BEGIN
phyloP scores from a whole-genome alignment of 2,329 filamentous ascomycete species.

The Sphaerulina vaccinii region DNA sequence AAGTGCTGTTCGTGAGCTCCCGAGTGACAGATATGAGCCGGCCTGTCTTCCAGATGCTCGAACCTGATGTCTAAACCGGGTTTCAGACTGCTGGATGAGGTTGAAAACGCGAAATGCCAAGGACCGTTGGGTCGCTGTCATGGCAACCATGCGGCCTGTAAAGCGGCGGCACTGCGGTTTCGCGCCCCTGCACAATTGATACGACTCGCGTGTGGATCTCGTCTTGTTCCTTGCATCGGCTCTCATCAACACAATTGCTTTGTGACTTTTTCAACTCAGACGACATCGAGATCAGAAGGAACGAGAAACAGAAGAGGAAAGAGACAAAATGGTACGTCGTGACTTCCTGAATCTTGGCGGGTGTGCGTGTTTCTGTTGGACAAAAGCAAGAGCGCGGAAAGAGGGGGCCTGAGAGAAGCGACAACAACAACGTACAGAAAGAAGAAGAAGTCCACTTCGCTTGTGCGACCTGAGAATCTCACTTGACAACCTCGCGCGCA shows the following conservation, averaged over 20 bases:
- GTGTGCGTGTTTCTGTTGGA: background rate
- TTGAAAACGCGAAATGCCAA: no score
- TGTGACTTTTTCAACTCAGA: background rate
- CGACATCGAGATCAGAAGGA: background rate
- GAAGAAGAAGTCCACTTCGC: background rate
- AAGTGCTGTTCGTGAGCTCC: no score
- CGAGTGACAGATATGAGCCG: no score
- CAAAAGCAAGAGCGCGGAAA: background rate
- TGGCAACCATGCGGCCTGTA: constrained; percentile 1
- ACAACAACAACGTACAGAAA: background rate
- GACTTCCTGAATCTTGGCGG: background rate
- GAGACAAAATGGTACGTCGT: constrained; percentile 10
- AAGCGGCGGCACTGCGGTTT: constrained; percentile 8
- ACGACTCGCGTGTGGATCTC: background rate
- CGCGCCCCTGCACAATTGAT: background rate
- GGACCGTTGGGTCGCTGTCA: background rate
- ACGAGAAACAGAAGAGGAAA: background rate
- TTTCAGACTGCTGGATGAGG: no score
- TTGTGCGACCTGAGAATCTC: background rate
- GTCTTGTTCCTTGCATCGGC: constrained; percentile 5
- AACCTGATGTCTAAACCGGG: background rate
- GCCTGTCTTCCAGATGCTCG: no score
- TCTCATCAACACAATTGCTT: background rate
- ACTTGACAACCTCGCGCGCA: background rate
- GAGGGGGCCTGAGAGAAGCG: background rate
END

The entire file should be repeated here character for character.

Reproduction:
phyloP scores from a whole-genome alignment of 2,329 filamentous ascomycete species.

The Sphaerulina vaccinii region DNA sequence AAGTGCTGTTCGTGAGCTCCCGAGTGACAGATATGAGCCGGCCTGTCTTCCAGATGCTCGAACCTGATGTCTAAACCGGGTTTCAGACTGCTGGATGAGGTTGAAAACGCGAAATGCCAAGGACCGTTGGGTCGCTGTCATGGCAACCATGCGGCCTGTAAAGCGGCGGCACTGCGGTTTCGCGCCCCTGCACAATTGATACGACTCGCGTGTGGATCTCGTCTTGTTCCTTGCATCGGCTCTCATCAACACAATTGCTTTGTGACTTTTTCAACTCAGACGACATCGAGATCAGAAGGAACGAGAAACAGAAGAGGAAAGAGACAAAATGGTACGTCGTGACTTCCTGAATCTTGGCGGGTGTGCGTGTTTCTGTTGGACAAAAGCAAGAGCGCGGAAAGAGGGGGCCTGAGAGAAGCGACAACAACAACGTACAGAAAGAAGAAGAAGTCCACTTCGCTTGTGCGACCTGAGAATCTCACTTGACAACCTCGCGCGCA shows the following conservation, averaged over 20 bases:
- GTGTGCGTGTTTCTGTTGGA: background rate
- TTGAAAACGCGAAATGCCAA: no score
- TGTGACTTTTTCAACTCAGA: background rate
- CGACATCGAGATCAGAAGGA: background rate
- GAAGAAGAAGTCCACTTCGC: background rate
- AAGTGCTGTTCGTGAGCTCC: no score
- CGAGTGACAGATATGAGCCG: no score
- CAAAAGCAAGAGCGCGGAAA: background rate
- TGGCAACCATGCGGCCTGTA: constrained; percentile 1
- ACAACAACAACGTACAGAAA: background rate
- GACTTCCTGAATCTTGGCGG: background rate
- GAGACAAAATGGTACGTCGT: constrained; percentile 10
- AAGCGGCGGCACTGCGGTTT: constrained; percentile 8
- ACGACTCGCGTGTGGATCTC: background rate
- CGCGCCCCTGCACAATTGAT: background rate
- GGACCGTTGGGTCGCTGTCA: background rate
- ACGAGAAACAGAAGAGGAAA: background rate
- TTTCAGACTGCTGGATGAGG: no score
- TTGTGCGACCTGAGAATCTC: background rate
- GTCTTGTTCCTTGCATCGGC: constrained; percentile 5
- AACCTGATGTCTAAACCGGG: background rate
- GCCTGTCTTCCAGATGCTCG: no score
- TCTCATCAACACAATTGCTT: background rate
- ACTTGACAACCTCGCGCGCA: background rate
- GAGGGGGCCTGAGAGAAGCG: background rate